Dale and Peggy Fetchenhier

Written by Linda Kirkpatrick on .


Dale, a farm boy from Minnesota who was stationed at the Rocky Mountain Arsenal while serving in the Army, found climate and outdoors activities of Colorado beckoning to him when he thought about leaving.  Peggy had lived in many places after her formative years in South Dakota, deciding she wanted to live in a more metropolitan area and settling in Denver in 1969.

In 1966 Dale moved to Evergreen; Peggy joined him after their marriage in 1973, helping to raise Dale's children.  Both had worked at Public Service Company; Dale retired from PSCo after a 37-year career in accounting and finance.

Peggy came from a creative family who loved to draw, paint, and play musical instruments.  Her exposure to music and artistry would become the basis for her years of volunteering in the community.  Dale's background on repairing and maintaining machinery on the farm made him very adept at all sorts of things.  Together, as a team, they have made significant impacts on the community as WORKER BEES in bold and all caps.

Evergreen Lutheran Church has been blessed to have them as members because their service goes far beyond what one might expect.  Dale has served as Treasurer for 15 years, during which time the church underwent a major expansion project.  He helped to develop two capital campaigns, served as Chairman of Stewardship and Finance, and designed the landscaping with the new addition.  He sings in the choir and plays in the Glory Ringers Bell Choir.  Since 1989 Dale has been in charge of all cashiers at the annual Grove Sale.

Peggy led the children's music program at Evergreen Lutheran for about 10 years, taught Sunday School, and began singing in the adult choir in 1979.  Since 1999 she has directed the choir and served as the Minister of Music, facilitating the participation of the musicians in the congregation and working on worship planning with Pastor Vera Guebert-Stewart.

Cashiering seems to be among their specialties, as they are often seen collecting money at the 9Health Fair (for Mt. Evans Home Health and Hospice) and the Alternative Gift Fair.  And each year they work on registrations for the Freedom Run (Mt. Evans).

Peggy served on the board of directors for Forest Heights Lodge, a residential treatment center for boys in Evergreen.

Opening their home to others seems to be an understatement.

For 6 years, Dale and Peggy provided respite care for special needs kids whose parents brought them to The Attachment Center, the youngest being three days old.  Always known for going one step beyond what is expected, one should not be surprised to learn that the adoptive mother also spent a week with them to improve the chances of bonding.

Peggy helped Linda Biery start the Evergreen Children's Chorale in 1991 and worked with the Honor Choir at Marshdale Elementary School.  When Jefferson County Public Schools tried to develop a horticulture program with Master Gardeners volunteering in the schools, Peggy and Karla Briggs developed a program and put on 8 classes each year for 10 years at Marshdale Elementary School.  Dale worked behind the scenes building scarecrows as part of the pest management segment and even dressed up as Tommy Tomato.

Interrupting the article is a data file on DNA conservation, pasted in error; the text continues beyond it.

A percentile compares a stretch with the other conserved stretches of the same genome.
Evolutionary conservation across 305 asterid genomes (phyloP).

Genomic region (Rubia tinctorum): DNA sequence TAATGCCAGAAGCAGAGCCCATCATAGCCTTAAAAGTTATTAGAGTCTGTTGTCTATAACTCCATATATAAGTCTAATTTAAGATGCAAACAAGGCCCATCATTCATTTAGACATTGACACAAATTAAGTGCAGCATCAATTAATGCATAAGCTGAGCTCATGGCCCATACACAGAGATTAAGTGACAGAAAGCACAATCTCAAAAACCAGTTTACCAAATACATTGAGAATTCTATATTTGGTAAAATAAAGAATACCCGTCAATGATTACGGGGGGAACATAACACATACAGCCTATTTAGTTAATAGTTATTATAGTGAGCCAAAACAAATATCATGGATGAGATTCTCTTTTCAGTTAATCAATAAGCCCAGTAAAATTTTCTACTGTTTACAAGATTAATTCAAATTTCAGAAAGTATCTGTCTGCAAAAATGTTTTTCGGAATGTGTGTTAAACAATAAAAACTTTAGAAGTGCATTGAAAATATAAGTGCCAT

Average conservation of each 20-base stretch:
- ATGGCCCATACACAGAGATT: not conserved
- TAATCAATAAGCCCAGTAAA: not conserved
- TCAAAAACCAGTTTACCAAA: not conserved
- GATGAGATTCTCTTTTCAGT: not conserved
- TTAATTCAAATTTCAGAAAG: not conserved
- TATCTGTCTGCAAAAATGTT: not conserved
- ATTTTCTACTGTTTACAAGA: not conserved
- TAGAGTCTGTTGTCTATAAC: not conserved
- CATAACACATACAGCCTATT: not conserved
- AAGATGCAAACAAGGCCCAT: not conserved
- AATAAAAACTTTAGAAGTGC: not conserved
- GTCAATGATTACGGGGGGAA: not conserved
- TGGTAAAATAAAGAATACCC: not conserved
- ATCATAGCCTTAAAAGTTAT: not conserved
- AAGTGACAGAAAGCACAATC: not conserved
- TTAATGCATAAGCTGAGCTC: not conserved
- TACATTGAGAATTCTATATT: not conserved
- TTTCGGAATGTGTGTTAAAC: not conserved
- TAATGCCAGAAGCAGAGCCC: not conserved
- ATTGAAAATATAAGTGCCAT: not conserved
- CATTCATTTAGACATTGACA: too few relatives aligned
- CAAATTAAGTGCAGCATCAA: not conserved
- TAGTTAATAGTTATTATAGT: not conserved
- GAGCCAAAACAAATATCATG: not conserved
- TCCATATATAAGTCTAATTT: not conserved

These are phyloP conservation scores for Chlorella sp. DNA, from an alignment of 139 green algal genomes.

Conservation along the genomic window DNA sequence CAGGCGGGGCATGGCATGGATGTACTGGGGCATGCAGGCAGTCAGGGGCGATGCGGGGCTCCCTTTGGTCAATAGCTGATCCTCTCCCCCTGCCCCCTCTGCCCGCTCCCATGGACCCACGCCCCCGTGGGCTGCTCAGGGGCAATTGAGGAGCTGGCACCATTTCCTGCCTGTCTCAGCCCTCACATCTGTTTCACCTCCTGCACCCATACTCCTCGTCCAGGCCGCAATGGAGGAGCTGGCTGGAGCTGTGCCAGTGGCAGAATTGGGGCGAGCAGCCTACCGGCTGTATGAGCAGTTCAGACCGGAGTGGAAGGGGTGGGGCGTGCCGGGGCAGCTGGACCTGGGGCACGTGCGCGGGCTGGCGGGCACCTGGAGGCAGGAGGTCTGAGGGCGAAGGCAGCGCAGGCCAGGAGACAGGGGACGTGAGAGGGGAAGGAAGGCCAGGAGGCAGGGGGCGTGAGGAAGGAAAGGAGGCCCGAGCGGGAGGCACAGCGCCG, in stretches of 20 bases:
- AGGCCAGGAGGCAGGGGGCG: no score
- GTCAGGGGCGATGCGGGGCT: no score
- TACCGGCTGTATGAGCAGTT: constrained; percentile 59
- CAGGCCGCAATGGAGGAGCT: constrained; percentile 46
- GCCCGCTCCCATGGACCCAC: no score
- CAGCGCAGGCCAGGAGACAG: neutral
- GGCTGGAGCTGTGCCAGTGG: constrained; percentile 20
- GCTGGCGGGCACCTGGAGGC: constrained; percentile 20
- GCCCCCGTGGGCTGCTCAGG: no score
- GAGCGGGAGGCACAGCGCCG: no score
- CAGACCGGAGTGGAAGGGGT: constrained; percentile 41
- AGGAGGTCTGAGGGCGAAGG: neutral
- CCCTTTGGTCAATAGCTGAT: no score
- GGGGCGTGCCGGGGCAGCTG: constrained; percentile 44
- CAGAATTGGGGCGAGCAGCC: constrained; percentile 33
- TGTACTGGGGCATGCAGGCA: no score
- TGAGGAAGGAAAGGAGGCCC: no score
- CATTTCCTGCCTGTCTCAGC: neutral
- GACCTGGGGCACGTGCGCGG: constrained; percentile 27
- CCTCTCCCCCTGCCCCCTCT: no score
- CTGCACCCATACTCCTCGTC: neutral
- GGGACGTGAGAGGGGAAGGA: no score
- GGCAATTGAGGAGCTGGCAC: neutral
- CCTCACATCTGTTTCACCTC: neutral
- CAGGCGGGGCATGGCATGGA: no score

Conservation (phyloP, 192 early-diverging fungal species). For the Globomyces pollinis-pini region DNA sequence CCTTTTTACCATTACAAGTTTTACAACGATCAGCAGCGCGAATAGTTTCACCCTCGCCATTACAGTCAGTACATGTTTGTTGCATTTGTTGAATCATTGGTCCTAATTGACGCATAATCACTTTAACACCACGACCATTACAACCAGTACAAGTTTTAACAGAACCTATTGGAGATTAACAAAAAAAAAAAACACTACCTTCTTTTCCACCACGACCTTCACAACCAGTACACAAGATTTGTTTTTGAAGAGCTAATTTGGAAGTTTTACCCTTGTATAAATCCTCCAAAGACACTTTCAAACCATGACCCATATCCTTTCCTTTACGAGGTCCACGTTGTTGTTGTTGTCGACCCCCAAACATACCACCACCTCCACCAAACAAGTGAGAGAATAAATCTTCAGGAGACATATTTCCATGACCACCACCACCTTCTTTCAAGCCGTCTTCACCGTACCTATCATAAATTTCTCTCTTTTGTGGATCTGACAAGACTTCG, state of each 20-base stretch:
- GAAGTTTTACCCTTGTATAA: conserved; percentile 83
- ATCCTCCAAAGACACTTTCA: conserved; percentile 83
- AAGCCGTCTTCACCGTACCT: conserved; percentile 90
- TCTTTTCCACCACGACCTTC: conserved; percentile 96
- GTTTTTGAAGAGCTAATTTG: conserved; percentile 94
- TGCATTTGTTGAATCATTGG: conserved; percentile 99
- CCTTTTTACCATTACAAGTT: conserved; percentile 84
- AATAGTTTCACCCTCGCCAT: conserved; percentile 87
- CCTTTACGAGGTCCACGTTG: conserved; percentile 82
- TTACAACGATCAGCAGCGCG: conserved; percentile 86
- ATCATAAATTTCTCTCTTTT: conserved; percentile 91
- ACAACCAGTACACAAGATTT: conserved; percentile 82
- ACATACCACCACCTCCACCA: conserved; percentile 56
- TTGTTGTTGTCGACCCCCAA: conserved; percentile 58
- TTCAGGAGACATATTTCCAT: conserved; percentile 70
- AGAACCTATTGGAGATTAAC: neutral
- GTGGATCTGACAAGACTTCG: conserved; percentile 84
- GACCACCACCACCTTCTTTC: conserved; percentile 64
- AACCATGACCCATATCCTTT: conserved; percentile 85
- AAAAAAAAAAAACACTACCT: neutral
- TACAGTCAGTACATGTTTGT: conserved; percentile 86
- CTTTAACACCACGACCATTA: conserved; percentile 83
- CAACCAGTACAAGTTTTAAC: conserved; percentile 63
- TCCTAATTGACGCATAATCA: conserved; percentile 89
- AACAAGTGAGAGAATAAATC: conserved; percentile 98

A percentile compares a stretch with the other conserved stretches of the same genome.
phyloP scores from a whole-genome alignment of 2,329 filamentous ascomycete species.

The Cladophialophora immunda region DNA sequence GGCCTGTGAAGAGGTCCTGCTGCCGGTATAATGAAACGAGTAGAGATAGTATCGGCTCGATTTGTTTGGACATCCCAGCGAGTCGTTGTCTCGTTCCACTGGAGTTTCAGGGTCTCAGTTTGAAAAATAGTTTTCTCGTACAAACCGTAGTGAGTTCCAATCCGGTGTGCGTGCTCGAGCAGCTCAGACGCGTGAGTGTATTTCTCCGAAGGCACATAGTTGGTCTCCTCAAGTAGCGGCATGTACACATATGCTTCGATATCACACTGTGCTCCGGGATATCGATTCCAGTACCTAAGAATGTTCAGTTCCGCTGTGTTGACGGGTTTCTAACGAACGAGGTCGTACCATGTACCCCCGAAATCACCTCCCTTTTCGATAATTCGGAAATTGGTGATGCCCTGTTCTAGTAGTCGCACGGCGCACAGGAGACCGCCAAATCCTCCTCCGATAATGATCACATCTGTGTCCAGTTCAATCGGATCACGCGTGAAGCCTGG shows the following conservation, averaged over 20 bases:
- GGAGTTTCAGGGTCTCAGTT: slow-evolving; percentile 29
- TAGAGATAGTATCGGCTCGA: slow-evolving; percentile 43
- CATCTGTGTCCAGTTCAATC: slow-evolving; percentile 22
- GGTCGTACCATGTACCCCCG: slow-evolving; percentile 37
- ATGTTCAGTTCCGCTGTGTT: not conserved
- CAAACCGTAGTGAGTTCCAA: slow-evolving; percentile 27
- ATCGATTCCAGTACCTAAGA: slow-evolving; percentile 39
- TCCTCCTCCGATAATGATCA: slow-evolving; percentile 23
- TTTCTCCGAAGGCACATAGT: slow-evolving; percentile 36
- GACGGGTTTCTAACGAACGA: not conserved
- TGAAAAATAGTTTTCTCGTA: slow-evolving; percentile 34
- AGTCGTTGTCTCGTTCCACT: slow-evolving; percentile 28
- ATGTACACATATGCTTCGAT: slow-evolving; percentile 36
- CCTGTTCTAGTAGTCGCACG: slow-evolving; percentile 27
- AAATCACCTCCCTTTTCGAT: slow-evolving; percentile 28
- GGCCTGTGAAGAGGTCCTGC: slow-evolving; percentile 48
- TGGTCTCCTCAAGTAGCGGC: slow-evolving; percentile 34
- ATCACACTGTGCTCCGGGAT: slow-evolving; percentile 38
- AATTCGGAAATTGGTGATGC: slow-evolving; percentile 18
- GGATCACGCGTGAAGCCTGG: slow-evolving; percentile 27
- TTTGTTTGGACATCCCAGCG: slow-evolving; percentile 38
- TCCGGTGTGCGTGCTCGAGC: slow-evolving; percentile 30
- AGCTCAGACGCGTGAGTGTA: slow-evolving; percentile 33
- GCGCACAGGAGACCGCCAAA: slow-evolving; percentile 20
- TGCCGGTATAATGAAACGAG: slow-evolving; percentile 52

As members of the Evergreen Garden Club, both participated in planning the garden at the dam on the property of the Evergreen Metro District.  Each summer they work with other members to weed and maintain the garden for public enjoyment.  They facilitate a Garden Club Christmas Party for the boys at Forest Heights Lodge, giving each of the boys a plant and teaching them how to care for it.  Because the boys are often there as long as 2 1/2 years, members of the club often see the boys bring back the plant they got the previous year to show they've kept it alive and healthy.  This lesson in nurturing is more than a gesture of kindness from the club.

Over the years, Peggy has worked on a number of Evergreen Chorale shows with Larry Sohrweid, choreographing and designing sets.  Her talents as a "set designer" led both of them into something much bigger – volunteering for Mt. Evans Home Health and Hospice.  Although Peggy remembers helping founder Carol Linke clean out a space in her basement to start a hospice office, she didn't really get involved with the nonprofit until several years later when she took on the project to producing elaborate but low-cost decorations for the annual dinner-dance at Mount Vernon Country Club.

Peggy coordinates the set design and a committee of 15 or so, working approximately 3-4 months on this project annually.  Dale is involved with building materials, cutting out shapes from masonite, and assembling props. One of the more elaborate sets involved an operational ferris wheel that ran with the power of a rotisserie motor.  Another included a Western town built out of masonite.

The lower level of their home is dedicated to building props for several months each year.  The committee meets there weekly, working busily like elves before Christmas.  Both Dale and Peggy have taken on caring for elderly relatives and have special gratitude for those who provide hospice services, so this devotion to a cause only seems natural.

In addition, Peggy has been involved with the Mt. Evans Angel Project for the past 8 years.  "It is really a bereavement group," she says, explaining that many of the volunteers have utilized the services of Mt. Evans Home Health and Hospice with loved ones needing care.  The project involves creating and building hundreds of folk art angels (a different design each year) that are used to raise money for the agency during the holiday season.

Dale recalls having heard a pre-schooler's response one time when asked the definition of "retirement": "You do something else." His goal in retirement was to give back to the community, and they've both made a second career of that, just like the youngster said!